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Catcher Martinez hasn’t received call from team

By Nick Cafardo
Globe Staff / July 6, 2010

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ST. PETERSBURG, Fla. — It’s a familiar scene before Red Sox games. Victor Martinez shagging flies in the outfield, and watching his son, Victor Jose Martinez, and Little Papi (D’Angelo Ortiz), chasing each other around.

In his short time with the Sox, Martinez has felt at home, and the catcher has earned tremendous respect from his teammates for the professionalism with which he handles his position.

As the All-Star Game approaches, there have been no contract talks between the Sox and Martinez, who can become a free agent this offseason after the Sox picked up the $7.1 million option on his contract last offseason. The Sox decided against discussing a long-term deal last winter, wanting to see how things played out with Martinez as the No. 1 catcher.

Obviously the Red Sox understand his value as a switch-hitting No. 3 batter; he may just be the best pure hitter on the team. It appears what the brass has struggled with is defining his future role.

Now 31, will Martinez be able to catch as he gets older, or will there be more wear and tear of the type that has beset him this season? Martinez has had a sore toe and currently has a broken left thumb, which has put him on the disabled list.

Earlier this season, it was easier to envision Martinez as the future designated hitter and backup catcher, but that was when David Ortiz was struggling. Now that Ortiz is hitting again, the Sox will have three rather large offseason decisions.

1) Do they pick up a $12 million option on Ortiz’s contract, or do they try to negotiate that down so he’s in line with the Hideki Matsui and Vlad Guerrero salaries, which are half that? 2) If Ortiz balks, do the Sox then sign Martinez long tm as a DH/1B/C? 3) What do they do with Adrian Beltre, who can also be a free agent. If Beltre goes elsewhere, that might open the door for Kevin Youkilis to go back to third and for Martinez to become the primary first baseman.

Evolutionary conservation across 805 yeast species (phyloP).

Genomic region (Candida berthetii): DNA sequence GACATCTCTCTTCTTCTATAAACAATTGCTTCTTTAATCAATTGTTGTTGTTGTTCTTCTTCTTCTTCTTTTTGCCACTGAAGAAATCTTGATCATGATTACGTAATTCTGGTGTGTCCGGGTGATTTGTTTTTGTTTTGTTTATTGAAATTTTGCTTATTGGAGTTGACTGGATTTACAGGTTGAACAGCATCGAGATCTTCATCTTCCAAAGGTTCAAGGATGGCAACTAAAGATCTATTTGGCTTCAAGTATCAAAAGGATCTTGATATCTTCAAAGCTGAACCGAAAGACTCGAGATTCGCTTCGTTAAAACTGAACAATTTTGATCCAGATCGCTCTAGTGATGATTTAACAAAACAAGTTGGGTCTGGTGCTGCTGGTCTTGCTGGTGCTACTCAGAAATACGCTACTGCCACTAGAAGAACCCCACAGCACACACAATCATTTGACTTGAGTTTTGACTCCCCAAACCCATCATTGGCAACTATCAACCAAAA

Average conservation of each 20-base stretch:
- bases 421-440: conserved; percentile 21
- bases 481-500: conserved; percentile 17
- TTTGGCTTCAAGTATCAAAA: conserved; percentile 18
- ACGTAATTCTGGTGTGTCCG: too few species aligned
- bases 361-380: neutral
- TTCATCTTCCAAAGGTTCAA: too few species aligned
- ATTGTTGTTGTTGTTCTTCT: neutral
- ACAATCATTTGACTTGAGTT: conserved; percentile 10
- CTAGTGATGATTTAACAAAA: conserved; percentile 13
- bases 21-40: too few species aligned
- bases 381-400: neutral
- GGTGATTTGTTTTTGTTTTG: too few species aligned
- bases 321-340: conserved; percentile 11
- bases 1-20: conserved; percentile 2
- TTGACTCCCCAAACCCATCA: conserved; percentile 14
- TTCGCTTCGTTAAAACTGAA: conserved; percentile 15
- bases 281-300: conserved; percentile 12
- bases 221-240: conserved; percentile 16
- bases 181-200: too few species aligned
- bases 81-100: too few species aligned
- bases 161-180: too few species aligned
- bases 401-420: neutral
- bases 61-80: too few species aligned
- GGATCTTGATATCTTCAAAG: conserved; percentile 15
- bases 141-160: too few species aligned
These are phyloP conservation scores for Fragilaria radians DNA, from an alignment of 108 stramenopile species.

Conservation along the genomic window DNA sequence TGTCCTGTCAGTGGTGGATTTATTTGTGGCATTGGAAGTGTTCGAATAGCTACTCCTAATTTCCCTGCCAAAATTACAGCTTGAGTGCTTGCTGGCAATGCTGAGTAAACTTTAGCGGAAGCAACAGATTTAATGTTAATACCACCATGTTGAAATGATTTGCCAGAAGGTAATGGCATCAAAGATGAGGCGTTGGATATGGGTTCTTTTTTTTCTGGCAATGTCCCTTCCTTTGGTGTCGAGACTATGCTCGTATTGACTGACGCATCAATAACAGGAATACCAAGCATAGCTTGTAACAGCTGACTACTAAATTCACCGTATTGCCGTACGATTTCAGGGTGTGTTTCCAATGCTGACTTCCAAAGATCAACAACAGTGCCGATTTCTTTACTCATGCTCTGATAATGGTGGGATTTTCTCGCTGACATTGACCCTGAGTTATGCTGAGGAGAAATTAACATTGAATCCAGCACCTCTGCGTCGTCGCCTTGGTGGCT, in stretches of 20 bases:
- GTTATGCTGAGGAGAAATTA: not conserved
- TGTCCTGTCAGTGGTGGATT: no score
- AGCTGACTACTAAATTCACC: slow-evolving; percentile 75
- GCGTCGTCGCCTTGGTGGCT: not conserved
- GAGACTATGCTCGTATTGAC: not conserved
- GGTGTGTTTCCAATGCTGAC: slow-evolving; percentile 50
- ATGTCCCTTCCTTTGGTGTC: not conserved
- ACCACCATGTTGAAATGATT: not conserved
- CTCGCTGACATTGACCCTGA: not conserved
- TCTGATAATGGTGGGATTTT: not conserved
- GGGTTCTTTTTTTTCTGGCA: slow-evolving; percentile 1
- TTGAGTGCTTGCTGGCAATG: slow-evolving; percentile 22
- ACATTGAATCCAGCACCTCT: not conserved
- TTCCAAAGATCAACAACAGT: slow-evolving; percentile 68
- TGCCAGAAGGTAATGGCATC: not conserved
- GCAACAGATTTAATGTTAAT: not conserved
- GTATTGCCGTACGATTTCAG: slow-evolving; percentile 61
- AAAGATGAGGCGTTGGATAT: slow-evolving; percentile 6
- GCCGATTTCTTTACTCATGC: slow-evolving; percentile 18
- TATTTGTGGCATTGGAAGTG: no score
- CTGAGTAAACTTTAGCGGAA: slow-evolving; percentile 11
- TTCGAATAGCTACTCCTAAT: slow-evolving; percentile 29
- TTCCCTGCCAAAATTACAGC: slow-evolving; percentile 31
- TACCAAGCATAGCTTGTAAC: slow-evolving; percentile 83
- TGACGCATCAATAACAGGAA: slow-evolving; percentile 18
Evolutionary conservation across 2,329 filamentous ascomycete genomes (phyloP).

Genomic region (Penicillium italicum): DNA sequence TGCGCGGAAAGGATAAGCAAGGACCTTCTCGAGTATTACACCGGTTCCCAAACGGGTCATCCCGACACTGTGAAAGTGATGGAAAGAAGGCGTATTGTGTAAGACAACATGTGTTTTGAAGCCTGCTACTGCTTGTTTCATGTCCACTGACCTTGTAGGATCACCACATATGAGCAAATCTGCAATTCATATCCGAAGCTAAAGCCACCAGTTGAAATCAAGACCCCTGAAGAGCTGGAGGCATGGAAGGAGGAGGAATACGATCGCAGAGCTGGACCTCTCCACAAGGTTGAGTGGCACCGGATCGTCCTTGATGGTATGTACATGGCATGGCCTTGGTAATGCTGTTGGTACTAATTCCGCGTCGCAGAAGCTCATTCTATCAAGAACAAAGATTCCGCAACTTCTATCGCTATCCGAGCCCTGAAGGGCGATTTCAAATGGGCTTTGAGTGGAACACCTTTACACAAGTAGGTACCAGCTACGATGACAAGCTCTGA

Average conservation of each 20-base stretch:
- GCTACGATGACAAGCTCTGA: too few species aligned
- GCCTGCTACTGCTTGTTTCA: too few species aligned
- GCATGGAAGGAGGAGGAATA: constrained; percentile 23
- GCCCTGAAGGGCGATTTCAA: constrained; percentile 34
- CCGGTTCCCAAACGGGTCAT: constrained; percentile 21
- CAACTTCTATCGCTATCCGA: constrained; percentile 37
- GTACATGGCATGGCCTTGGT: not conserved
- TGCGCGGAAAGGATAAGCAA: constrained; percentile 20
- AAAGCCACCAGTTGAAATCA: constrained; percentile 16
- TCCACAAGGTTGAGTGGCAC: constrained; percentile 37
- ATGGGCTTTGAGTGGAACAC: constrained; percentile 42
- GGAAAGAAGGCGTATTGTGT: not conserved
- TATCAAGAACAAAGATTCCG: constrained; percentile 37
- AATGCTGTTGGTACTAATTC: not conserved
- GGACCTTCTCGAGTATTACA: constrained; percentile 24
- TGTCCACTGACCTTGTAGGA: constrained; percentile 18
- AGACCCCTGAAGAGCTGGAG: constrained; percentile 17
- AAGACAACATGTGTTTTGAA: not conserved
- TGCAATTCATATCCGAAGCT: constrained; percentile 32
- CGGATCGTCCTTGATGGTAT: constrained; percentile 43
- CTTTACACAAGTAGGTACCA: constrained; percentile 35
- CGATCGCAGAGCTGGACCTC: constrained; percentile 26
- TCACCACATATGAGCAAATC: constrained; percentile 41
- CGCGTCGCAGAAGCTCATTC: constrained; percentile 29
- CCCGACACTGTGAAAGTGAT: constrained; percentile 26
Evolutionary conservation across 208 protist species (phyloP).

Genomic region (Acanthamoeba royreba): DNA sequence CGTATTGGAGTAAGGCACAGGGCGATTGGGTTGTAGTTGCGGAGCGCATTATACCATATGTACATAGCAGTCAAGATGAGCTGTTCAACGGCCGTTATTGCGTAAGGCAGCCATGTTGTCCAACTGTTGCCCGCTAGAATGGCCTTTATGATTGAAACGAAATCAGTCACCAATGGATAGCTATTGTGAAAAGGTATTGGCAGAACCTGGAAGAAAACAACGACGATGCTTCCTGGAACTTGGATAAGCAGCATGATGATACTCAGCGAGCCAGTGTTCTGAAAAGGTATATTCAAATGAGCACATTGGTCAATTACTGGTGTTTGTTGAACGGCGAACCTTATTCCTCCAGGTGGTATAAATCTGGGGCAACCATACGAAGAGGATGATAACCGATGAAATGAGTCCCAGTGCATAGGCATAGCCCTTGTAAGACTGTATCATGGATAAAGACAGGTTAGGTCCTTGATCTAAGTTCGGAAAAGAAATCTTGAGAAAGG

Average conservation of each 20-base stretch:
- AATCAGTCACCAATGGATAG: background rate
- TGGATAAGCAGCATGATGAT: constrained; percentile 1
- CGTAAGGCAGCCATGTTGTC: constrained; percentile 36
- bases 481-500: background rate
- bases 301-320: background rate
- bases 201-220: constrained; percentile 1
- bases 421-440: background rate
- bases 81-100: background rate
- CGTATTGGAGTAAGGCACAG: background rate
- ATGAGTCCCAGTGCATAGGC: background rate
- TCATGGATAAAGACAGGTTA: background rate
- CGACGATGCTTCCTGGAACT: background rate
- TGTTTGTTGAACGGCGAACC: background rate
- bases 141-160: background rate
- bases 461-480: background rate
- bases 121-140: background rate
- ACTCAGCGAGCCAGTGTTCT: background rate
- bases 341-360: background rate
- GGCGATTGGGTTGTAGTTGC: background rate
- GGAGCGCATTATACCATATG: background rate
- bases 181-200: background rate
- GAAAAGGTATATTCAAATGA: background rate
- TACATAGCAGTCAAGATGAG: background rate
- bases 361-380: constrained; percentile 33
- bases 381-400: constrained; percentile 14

None of those decisions will be easy, and one can understand why Martinez’s situation hasn’t quite been settled yet.

If the Sox re-sign Martinez they will do it based on his offense — his bat is one of the best in the game. The Sox believe their No. 1 catcher must hit.

Still, one would think by now that there would have been some long-term plan regarding Martinez. After all, the team gave three pitching prospects to the Indians last July 31 — Justin Masterson, Nick Hagadone, and Bryan Price — to obtain the popular Martinez, who Sunday was named a reserve on the American League All-Star team.

“I think it’s a great honor,’’ said Martinez, who is hitting .289 with 9 homers and 38 RBIs. “Especially the way I was selected by the players. It makes you feel proud and it makes you work even harder that the other players recognize what you do.

“It’s tough not being able to play, but I’m going. I’ll take my kids and my family. It’s an opportunity that doesn’t come every day. It’s just disappointing that I can’t be playing right now, period. It’s frustrating not to be able to help my team win every night.’’